Weight Loss Surgery May Expand to Smaller Clients

Weight loss surgery is typically associated with people who are obese, not the ones who may just be carrying a few extra pounds. But some doctors are saying bariatric surgery may also become a common treatment for people of smaller sizes – and that the trend could offer significant benefits to patients.

Weight loss surgery is typically associated with people who are obese, not the ones who may just be carrying a few extra pounds. But some doctors are saying bariatric surgery may also become a common treatment for people of smaller sizes – and that the trend could offer significant benefits to patients.

Dr. John Baker of the American Society for Metabolic and Bariatric Surgery recently recently told the Los Angeles Times that bariatric surgeons have the most effective tool in modern medicine today, because if doctors can prevent overweight people from becoming obese, they may be able to lessen a future epidemic of health problems. In the same story, Dr. Santiago Horgan of UC San Diego said patients who are 50 pounds overweight should be considered for weight loss surgery, before their situation gets any worse.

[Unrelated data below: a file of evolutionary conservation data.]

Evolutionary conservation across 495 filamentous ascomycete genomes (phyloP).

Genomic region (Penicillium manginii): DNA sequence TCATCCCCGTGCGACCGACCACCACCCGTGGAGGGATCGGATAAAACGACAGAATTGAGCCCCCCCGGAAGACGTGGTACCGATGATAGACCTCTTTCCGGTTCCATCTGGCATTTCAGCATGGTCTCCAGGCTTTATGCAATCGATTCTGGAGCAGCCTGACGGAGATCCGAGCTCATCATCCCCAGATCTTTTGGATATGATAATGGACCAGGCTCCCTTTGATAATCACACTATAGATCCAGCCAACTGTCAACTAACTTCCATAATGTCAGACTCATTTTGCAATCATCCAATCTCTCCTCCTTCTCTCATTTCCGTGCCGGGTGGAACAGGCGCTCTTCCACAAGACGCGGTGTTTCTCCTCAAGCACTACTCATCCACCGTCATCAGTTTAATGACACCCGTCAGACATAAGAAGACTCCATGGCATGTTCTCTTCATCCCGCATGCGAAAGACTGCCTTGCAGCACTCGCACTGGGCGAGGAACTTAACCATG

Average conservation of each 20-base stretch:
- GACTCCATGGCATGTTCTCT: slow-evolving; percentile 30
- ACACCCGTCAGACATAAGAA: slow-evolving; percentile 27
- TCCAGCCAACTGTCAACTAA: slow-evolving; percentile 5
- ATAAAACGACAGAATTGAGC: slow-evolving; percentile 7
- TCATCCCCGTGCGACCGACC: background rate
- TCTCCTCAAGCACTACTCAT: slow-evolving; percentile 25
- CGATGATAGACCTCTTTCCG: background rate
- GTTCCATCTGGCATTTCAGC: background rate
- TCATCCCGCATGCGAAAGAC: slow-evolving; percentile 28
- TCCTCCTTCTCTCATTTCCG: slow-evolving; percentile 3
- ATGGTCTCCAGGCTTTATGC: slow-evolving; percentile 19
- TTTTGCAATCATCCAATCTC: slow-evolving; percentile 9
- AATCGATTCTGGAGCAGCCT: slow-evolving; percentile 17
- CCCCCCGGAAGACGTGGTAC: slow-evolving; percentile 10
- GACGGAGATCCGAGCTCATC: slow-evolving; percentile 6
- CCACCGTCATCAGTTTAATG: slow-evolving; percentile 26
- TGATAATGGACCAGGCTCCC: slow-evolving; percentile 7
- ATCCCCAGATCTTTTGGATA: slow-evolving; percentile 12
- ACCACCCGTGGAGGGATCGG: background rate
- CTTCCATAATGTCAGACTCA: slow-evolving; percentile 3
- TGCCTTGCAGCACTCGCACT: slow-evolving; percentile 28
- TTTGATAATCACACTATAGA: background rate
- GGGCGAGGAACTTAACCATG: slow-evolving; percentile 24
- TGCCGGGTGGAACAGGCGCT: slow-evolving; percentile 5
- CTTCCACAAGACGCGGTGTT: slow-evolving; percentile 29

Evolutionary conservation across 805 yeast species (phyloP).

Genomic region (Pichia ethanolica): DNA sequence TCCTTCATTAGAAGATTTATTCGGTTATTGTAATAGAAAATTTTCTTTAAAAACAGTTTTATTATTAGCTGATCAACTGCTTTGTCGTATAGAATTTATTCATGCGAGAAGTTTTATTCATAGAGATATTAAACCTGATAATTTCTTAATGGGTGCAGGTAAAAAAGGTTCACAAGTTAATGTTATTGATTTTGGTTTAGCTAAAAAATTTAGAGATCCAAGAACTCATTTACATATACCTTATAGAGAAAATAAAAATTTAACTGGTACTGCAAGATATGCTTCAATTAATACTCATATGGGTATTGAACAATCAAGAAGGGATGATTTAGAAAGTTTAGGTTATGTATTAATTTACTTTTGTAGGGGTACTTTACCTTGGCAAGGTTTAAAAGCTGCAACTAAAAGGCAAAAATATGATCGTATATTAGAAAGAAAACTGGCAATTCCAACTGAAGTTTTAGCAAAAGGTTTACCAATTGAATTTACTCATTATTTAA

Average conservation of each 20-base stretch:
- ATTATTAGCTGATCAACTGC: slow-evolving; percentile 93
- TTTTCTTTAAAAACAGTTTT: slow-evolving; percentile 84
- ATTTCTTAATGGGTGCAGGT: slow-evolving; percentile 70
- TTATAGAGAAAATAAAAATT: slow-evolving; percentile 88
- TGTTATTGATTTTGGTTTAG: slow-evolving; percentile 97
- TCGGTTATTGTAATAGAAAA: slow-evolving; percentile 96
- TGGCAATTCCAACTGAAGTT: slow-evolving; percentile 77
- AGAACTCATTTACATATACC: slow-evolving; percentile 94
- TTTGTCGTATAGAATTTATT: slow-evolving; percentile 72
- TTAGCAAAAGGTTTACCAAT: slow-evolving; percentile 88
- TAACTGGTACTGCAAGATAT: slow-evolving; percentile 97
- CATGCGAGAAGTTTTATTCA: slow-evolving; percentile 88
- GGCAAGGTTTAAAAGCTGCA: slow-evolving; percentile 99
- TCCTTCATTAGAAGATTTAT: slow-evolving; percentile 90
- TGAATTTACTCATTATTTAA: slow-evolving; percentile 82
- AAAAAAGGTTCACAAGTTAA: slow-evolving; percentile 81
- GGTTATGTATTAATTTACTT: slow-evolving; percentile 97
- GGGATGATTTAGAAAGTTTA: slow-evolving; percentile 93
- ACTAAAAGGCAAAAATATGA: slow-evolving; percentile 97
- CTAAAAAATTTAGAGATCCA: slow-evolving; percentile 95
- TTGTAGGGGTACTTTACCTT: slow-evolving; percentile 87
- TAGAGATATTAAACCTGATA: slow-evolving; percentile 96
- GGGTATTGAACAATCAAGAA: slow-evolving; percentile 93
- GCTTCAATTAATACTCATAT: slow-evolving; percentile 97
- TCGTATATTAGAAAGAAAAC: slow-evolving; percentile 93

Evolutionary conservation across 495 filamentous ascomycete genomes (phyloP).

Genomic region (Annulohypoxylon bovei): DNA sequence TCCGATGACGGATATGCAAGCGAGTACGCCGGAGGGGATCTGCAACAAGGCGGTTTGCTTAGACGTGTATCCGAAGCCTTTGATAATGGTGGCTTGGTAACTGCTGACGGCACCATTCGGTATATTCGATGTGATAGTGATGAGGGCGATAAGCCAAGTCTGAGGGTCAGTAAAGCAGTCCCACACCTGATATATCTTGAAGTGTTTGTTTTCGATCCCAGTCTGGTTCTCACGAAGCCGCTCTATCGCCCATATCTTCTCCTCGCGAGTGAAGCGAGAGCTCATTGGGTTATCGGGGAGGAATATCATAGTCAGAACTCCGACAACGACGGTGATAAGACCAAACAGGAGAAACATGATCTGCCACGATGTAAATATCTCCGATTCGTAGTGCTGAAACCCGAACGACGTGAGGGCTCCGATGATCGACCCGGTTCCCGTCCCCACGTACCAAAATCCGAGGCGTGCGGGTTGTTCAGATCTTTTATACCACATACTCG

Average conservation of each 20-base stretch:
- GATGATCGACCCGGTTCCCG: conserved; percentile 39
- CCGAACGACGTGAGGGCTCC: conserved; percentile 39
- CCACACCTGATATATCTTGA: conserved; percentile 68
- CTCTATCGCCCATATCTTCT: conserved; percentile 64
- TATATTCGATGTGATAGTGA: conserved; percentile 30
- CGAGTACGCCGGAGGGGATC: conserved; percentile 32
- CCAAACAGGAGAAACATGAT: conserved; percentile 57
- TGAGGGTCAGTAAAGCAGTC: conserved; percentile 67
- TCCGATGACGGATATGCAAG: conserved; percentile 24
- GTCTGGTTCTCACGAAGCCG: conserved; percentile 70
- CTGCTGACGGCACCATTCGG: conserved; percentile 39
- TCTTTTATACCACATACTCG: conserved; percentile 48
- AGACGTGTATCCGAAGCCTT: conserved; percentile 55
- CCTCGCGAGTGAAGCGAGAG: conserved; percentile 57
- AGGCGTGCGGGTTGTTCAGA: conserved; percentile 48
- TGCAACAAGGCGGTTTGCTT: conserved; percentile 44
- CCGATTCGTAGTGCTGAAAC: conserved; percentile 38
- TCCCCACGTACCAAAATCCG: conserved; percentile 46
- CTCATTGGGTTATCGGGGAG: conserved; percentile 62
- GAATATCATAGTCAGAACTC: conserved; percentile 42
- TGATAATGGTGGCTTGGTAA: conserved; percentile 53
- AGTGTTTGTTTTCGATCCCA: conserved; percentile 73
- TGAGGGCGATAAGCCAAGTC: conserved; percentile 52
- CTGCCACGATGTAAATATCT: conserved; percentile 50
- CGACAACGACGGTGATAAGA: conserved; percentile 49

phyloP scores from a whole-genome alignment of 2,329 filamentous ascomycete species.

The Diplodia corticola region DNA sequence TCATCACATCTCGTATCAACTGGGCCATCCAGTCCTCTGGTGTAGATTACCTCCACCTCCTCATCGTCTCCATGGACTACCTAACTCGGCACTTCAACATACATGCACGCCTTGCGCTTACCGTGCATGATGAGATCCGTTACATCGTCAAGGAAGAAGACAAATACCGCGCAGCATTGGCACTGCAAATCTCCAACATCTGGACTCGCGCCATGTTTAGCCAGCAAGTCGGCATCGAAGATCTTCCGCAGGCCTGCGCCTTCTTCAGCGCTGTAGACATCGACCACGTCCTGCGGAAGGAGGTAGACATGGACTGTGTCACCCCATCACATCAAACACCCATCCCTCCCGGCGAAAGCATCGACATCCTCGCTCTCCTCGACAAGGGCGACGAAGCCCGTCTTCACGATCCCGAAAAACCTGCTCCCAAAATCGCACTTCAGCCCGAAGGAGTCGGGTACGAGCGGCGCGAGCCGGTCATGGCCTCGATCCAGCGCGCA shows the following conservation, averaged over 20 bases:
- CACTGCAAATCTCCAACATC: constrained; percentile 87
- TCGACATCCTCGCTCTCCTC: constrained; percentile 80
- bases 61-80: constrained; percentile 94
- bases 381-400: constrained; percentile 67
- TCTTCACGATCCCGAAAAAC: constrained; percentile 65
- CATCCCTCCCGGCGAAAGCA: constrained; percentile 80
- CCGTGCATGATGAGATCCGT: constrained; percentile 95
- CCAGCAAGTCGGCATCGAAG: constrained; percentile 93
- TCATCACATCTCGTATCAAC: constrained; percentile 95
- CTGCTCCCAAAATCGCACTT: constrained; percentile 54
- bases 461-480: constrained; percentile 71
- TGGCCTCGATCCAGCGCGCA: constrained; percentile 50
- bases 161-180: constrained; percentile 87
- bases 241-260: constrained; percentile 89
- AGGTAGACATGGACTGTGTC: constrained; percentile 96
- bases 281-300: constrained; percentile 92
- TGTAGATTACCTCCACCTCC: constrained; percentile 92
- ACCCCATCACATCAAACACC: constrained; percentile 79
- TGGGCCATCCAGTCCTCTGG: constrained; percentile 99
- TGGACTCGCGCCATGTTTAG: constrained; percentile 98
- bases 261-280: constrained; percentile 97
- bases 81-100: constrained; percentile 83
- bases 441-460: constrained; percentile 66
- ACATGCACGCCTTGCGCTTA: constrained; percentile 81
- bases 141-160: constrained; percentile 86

On the other hand, weight loss surgery remains an expensive option for pretty much anyone who needs it. Costs vary, but in California, the average weight loss surgery is more than $52,000. And health insurance coverage may be possible, but it’s almost always tough to negotiate. Then there are the risks: a small percentage of patients who undergo weight loss operations don’t survive them. All the same, bariatric surgery rates in America have doubled since 2002, and with doctors now looking to treat patients before they become morbidly obese, more people than ever may choose bariatric surgery in their own battle of the bulge.

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